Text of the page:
Refugees at Home guest Areej features as part of this Guardian piece on Great British Welcome, a study of refugees and their hosts across Europe.

The extract about Areej, and her new-found friendship with flatmates Emily and Gijs, is reproduced below, or you can click here to read the full piece.

Areej feels sorry for her flatmates Emily and Gijs. A refugee from Sudan, she was matched with them by the charity Refugees At Home, which connects refugees and asylum seekers with people with a spare room. “Most of the refugees are from Syria, and are amazing cooks,” says Areej, 31. “But I’m really bad.” Emily laughs: “I was hoping to learn some recipes,” she says.

The three have been living together for a year and a half. “Initially, we said Areej could stay for a couple of months,” says Emily, 30, “but we got on really well, so we extended that.” Now she is on the tenancy agreement and the three of them are official flatmates. Were they worried they might not have much in common? Gijs, 37, turns to Areej. “One of the things I thought was really striking was you asked, ‘Do I get my own key?’ I was like, of course.” For Areej, this took a bit of getting used to: “In my culture, as a female, you have to tell everyone in the house where you’re going and when you’re coming back. When I came here, I found there was no expectation, I just live my life.”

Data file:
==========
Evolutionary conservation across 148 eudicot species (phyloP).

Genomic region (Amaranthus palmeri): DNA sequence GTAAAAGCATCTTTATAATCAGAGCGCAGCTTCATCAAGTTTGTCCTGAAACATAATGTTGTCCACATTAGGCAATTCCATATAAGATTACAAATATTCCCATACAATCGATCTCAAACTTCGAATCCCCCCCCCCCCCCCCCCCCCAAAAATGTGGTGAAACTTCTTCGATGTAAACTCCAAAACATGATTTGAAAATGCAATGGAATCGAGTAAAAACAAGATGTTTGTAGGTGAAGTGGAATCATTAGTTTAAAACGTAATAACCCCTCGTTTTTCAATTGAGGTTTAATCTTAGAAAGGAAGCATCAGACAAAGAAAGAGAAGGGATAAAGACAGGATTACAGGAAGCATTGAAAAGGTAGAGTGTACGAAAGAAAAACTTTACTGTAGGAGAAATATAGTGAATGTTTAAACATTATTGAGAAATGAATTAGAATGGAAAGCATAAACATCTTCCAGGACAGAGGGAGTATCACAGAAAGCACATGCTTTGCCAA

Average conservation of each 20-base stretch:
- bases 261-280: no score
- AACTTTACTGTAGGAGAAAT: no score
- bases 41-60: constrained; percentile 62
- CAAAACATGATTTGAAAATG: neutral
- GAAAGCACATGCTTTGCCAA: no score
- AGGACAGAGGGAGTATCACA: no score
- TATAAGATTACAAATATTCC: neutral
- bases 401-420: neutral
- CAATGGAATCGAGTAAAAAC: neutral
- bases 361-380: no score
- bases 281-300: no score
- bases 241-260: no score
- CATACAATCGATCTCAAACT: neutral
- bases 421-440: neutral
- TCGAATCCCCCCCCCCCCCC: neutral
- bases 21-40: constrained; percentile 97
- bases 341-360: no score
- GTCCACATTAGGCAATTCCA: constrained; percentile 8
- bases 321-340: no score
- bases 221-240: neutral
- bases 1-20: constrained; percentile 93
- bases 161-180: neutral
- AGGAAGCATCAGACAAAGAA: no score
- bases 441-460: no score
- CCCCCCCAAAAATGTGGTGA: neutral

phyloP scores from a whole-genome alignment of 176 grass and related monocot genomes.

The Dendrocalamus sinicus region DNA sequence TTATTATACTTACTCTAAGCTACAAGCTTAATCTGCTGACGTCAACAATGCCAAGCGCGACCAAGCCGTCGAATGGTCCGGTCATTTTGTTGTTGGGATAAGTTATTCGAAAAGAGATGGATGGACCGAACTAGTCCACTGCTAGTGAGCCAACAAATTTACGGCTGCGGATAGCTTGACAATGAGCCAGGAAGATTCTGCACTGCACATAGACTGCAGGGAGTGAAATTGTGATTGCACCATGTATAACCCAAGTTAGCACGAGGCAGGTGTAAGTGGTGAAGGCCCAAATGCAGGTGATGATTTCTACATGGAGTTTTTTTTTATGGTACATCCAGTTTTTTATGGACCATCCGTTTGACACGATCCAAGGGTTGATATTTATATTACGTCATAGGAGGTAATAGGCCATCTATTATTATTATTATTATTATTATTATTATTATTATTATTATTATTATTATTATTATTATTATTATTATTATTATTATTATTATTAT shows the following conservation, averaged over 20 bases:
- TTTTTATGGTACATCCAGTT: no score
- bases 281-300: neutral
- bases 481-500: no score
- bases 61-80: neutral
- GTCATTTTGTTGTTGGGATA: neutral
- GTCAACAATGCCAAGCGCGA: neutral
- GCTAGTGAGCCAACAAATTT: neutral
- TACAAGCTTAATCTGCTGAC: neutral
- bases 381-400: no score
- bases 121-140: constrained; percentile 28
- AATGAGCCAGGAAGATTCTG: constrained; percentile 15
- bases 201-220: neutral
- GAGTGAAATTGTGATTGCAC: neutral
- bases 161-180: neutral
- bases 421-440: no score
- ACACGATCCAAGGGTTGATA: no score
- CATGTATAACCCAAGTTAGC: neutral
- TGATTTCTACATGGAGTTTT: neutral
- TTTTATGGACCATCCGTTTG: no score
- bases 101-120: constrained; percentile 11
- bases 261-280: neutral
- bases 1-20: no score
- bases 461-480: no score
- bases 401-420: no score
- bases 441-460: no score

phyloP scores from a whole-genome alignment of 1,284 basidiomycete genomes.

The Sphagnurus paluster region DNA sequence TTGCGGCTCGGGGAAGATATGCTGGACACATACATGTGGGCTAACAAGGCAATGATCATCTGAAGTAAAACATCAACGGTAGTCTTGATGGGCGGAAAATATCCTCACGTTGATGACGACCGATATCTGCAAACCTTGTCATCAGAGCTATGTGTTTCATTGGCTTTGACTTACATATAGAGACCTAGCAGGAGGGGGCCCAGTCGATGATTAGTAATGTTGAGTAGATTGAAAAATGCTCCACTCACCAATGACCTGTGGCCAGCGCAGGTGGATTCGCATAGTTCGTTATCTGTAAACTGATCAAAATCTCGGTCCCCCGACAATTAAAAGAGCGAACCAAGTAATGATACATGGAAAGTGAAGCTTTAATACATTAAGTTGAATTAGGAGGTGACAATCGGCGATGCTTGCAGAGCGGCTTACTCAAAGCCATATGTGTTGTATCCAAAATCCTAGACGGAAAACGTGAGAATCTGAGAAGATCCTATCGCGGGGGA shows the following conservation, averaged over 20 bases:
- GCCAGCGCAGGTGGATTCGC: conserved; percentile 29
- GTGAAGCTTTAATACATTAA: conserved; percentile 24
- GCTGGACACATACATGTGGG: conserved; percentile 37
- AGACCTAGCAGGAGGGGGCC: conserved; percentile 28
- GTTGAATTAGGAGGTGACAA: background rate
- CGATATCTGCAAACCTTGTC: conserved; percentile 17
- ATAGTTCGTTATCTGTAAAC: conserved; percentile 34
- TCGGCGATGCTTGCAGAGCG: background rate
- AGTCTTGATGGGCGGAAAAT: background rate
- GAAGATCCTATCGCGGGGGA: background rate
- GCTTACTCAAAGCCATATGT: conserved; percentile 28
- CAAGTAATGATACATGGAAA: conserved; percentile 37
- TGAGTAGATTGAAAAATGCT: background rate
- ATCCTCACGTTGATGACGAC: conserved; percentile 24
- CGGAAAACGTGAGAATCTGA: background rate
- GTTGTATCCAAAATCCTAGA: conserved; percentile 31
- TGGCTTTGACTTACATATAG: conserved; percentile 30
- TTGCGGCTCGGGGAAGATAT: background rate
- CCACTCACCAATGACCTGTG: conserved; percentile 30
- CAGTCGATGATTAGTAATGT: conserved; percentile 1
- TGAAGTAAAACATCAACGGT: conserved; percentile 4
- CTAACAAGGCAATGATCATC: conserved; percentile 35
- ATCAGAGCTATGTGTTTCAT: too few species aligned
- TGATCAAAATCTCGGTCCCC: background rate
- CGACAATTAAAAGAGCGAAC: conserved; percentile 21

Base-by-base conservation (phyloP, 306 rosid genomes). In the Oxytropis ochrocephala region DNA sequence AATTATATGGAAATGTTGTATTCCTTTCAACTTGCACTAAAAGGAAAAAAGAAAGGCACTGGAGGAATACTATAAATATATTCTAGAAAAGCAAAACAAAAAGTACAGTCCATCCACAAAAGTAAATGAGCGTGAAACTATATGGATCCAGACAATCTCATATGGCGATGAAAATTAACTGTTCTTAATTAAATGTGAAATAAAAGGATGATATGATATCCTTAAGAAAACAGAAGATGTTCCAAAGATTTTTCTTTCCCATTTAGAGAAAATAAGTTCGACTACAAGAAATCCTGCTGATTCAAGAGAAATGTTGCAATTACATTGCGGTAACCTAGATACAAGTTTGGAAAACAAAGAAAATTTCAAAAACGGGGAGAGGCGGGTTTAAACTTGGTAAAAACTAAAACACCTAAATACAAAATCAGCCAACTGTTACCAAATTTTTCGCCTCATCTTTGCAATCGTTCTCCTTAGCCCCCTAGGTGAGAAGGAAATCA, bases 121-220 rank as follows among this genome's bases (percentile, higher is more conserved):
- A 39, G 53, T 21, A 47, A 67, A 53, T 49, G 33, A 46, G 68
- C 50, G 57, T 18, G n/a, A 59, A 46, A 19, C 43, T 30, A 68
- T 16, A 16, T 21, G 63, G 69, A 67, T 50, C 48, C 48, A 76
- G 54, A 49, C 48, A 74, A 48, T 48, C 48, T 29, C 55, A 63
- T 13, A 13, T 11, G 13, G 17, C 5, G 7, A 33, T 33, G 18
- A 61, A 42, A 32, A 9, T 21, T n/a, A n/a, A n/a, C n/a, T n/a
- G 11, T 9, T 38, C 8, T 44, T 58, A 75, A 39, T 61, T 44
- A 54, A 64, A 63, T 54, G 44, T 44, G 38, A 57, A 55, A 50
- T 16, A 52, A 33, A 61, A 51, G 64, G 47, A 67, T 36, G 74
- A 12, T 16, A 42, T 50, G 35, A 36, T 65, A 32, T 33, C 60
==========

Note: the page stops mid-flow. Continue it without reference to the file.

The other notable cultural difference that arose, she says, was when she realised after about four months that Emily and Gijs weren’t actually married. “It did allow us to have conversations about the cultural differences here,” says Emily – she is Australian, Gijs is Dutch. “We’re all foreigners.”

The couple put their names down with Refugees At Home around the time there was huge media coverage of the refugee crisis. “It’s easy to feel helpless,” Emily says. “If you take the politics out of it, it’s just people, and we felt we could do something positive.” She and Gijs were prepared to provide some level of emotional care, or help with navigating the benefits system. But Areej, who speaks perfect English and has a large social network, hasn’t needed that level of support. Through Emily, she found a job as an administrator and also works as an interpreter for a refugee charity. How would Emily and Gijs describe their relationship? “Friends.”